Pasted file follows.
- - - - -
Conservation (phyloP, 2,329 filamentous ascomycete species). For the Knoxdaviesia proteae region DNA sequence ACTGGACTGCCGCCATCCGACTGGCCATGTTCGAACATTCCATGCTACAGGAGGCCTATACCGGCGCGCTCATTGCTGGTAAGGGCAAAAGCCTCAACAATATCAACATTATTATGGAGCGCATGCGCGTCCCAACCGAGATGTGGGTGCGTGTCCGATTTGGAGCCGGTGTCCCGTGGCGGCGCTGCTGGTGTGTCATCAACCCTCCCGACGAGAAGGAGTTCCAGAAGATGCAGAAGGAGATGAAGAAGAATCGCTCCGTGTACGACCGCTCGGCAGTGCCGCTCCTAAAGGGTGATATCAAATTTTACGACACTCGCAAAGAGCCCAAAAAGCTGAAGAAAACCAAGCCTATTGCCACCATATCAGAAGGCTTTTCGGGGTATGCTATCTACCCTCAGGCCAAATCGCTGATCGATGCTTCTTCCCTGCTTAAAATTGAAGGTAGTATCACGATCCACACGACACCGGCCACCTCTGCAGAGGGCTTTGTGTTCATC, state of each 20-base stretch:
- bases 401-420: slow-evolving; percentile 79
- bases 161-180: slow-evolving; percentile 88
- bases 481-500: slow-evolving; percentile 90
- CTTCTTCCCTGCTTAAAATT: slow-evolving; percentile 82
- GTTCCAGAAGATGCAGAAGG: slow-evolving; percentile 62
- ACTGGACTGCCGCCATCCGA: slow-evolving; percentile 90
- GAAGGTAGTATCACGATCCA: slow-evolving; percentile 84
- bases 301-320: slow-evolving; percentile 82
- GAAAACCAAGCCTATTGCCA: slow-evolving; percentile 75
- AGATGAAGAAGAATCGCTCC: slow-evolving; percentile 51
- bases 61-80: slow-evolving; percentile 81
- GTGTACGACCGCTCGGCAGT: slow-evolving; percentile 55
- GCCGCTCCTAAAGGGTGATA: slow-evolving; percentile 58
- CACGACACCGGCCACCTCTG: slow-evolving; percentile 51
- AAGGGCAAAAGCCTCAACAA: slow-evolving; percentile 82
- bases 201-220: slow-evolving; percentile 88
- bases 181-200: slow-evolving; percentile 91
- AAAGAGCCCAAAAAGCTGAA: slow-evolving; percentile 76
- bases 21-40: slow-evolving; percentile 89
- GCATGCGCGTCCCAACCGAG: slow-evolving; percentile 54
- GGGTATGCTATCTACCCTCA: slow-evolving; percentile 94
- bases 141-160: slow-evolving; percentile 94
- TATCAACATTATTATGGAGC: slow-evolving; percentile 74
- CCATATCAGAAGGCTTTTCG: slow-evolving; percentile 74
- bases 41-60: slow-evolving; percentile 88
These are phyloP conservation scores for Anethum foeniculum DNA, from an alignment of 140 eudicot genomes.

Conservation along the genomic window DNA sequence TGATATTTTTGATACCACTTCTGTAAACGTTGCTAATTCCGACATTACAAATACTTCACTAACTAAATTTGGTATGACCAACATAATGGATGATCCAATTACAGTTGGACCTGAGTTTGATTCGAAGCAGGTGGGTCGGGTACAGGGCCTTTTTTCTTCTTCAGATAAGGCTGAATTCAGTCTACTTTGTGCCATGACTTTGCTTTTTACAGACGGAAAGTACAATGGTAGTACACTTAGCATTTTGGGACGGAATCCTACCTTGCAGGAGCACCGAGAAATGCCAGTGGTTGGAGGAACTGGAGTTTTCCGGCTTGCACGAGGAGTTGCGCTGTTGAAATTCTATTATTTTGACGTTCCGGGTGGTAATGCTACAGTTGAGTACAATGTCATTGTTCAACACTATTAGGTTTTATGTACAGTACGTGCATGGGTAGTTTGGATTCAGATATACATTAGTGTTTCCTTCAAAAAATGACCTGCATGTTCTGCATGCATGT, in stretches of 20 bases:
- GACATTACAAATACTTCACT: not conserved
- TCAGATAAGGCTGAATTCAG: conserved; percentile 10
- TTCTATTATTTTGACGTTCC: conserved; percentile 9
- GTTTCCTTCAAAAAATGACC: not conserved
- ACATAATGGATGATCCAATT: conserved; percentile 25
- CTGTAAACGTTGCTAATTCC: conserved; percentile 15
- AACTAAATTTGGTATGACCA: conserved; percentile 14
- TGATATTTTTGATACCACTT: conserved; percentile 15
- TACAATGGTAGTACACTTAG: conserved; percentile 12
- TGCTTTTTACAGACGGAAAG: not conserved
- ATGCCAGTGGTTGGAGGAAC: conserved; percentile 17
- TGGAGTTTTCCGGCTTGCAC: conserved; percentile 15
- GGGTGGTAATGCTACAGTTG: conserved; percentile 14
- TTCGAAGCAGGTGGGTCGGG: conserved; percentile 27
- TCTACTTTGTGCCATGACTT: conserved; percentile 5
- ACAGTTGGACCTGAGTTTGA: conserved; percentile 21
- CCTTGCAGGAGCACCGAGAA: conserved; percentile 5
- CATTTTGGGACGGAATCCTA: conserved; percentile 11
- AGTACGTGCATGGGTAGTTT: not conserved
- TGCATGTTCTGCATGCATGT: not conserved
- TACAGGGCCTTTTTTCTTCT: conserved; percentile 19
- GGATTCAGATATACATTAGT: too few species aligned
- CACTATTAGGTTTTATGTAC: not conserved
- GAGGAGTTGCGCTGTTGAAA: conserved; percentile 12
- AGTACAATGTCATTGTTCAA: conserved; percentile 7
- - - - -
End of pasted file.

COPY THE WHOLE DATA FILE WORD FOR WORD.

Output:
Conservation (phyloP, 2,329 filamentous ascomycete species). For the Knoxdaviesia proteae region DNA sequence ACTGGACTGCCGCCATCCGACTGGCCATGTTCGAACATTCCATGCTACAGGAGGCCTATACCGGCGCGCTCATTGCTGGTAAGGGCAAAAGCCTCAACAATATCAACATTATTATGGAGCGCATGCGCGTCCCAACCGAGATGTGGGTGCGTGTCCGATTTGGAGCCGGTGTCCCGTGGCGGCGCTGCTGGTGTGTCATCAACCCTCCCGACGAGAAGGAGTTCCAGAAGATGCAGAAGGAGATGAAGAAGAATCGCTCCGTGTACGACCGCTCGGCAGTGCCGCTCCTAAAGGGTGATATCAAATTTTACGACACTCGCAAAGAGCCCAAAAAGCTGAAGAAAACCAAGCCTATTGCCACCATATCAGAAGGCTTTTCGGGGTATGCTATCTACCCTCAGGCCAAATCGCTGATCGATGCTTCTTCCCTGCTTAAAATTGAAGGTAGTATCACGATCCACACGACACCGGCCACCTCTGCAGAGGGCTTTGTGTTCATC, state of each 20-base stretch:
- bases 401-420: slow-evolving; percentile 79
- bases 161-180: slow-evolving; percentile 88
- bases 481-500: slow-evolving; percentile 90
- CTTCTTCCCTGCTTAAAATT: slow-evolving; percentile 82
- GTTCCAGAAGATGCAGAAGG: slow-evolving; percentile 62
- ACTGGACTGCCGCCATCCGA: slow-evolving; percentile 90
- GAAGGTAGTATCACGATCCA: slow-evolving; percentile 84
- bases 301-320: slow-evolving; percentile 82
- GAAAACCAAGCCTATTGCCA: slow-evolving; percentile 75
- AGATGAAGAAGAATCGCTCC: slow-evolving; percentile 51
- bases 61-80: slow-evolving; percentile 81
- GTGTACGACCGCTCGGCAGT: slow-evolving; percentile 55
- GCCGCTCCTAAAGGGTGATA: slow-evolving; percentile 58
- CACGACACCGGCCACCTCTG: slow-evolving; percentile 51
- AAGGGCAAAAGCCTCAACAA: slow-evolving; percentile 82
- bases 201-220: slow-evolving; percentile 88
- bases 181-200: slow-evolving; percentile 91
- AAAGAGCCCAAAAAGCTGAA: slow-evolving; percentile 76
- bases 21-40: slow-evolving; percentile 89
- GCATGCGCGTCCCAACCGAG: slow-evolving; percentile 54
- GGGTATGCTATCTACCCTCA: slow-evolving; percentile 94
- bases 141-160: slow-evolving; percentile 94
- TATCAACATTATTATGGAGC: slow-evolving; percentile 74
- CCATATCAGAAGGCTTTTCG: slow-evolving; percentile 74
- bases 41-60: slow-evolving; percentile 88
These are phyloP conservation scores for Anethum foeniculum DNA, from an alignment of 140 eudicot genomes.

Conservation along the genomic window DNA sequence TGATATTTTTGATACCACTTCTGTAAACGTTGCTAATTCCGACATTACAAATACTTCACTAACTAAATTTGGTATGACCAACATAATGGATGATCCAATTACAGTTGGACCTGAGTTTGATTCGAAGCAGGTGGGTCGGGTACAGGGCCTTTTTTCTTCTTCAGATAAGGCTGAATTCAGTCTACTTTGTGCCATGACTTTGCTTTTTACAGACGGAAAGTACAATGGTAGTACACTTAGCATTTTGGGACGGAATCCTACCTTGCAGGAGCACCGAGAAATGCCAGTGGTTGGAGGAACTGGAGTTTTCCGGCTTGCACGAGGAGTTGCGCTGTTGAAATTCTATTATTTTGACGTTCCGGGTGGTAATGCTACAGTTGAGTACAATGTCATTGTTCAACACTATTAGGTTTTATGTACAGTACGTGCATGGGTAGTTTGGATTCAGATATACATTAGTGTTTCCTTCAAAAAATGACCTGCATGTTCTGCATGCATGT, in stretches of 20 bases:
- GACATTACAAATACTTCACT: not conserved
- TCAGATAAGGCTGAATTCAG: conserved; percentile 10
- TTCTATTATTTTGACGTTCC: conserved; percentile 9
- GTTTCCTTCAAAAAATGACC: not conserved
- ACATAATGGATGATCCAATT: conserved; percentile 25
- CTGTAAACGTTGCTAATTCC: conserved; percentile 15
- AACTAAATTTGGTATGACCA: conserved; percentile 14
- TGATATTTTTGATACCACTT: conserved; percentile 15
- TACAATGGTAGTACACTTAG: conserved; percentile 12
- TGCTTTTTACAGACGGAAAG: not conserved
- ATGCCAGTGGTTGGAGGAAC: conserved; percentile 17
- TGGAGTTTTCCGGCTTGCAC: conserved; percentile 15
- GGGTGGTAATGCTACAGTTG: conserved; percentile 14
- TTCGAAGCAGGTGGGTCGGG: conserved; percentile 27
- TCTACTTTGTGCCATGACTT: conserved; percentile 5
- ACAGTTGGACCTGAGTTTGA: conserved; percentile 21
- CCTTGCAGGAGCACCGAGAA: conserved; percentile 5
- CATTTTGGGACGGAATCCTA: conserved; percentile 11
- AGTACGTGCATGGGTAGTTT: not conserved
- TGCATGTTCTGCATGCATGT: not conserved
- TACAGGGCCTTTTTTCTTCT: conserved; percentile 19
- GGATTCAGATATACATTAGT: too few species aligned
- CACTATTAGGTTTTATGTAC: not conserved
- GAGGAGTTGCGCTGTTGAAA: conserved; percentile 12
- AGTACAATGTCATTGTTCAA: conserved; percentile 7